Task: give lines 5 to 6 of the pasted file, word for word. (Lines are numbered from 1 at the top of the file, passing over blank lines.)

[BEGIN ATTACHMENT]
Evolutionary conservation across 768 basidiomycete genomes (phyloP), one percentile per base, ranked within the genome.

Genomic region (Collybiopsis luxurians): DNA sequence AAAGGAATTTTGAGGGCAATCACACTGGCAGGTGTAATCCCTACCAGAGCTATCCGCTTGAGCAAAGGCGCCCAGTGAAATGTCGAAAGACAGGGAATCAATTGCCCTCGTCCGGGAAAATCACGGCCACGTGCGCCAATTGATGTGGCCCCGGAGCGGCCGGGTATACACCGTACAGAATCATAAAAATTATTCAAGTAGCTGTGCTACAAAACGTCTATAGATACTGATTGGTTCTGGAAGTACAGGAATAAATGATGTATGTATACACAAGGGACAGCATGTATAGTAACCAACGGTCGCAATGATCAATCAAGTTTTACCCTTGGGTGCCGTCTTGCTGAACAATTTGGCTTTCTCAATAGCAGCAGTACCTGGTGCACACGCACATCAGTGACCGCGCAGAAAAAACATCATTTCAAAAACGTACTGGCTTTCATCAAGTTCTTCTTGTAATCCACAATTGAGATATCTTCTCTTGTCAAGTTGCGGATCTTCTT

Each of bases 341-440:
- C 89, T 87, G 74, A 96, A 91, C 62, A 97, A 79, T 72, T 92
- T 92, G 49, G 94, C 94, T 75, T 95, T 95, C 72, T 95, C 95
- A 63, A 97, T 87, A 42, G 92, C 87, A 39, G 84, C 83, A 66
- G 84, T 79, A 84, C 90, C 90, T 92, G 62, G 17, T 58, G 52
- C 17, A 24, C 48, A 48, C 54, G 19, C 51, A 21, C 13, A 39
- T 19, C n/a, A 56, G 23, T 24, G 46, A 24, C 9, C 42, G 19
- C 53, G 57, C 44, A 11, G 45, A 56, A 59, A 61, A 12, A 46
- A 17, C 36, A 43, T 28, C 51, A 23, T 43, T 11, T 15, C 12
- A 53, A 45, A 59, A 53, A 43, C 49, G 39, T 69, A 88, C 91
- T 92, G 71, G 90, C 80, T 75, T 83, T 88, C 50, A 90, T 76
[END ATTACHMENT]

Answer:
- T 92, G 49, G 94, C 94, T 75, T 95, T 95, C 72, T 95, C 95
- A 63, A 97, T 87, A 42, G 92, C 87, A 39, G 84, C 83, A 66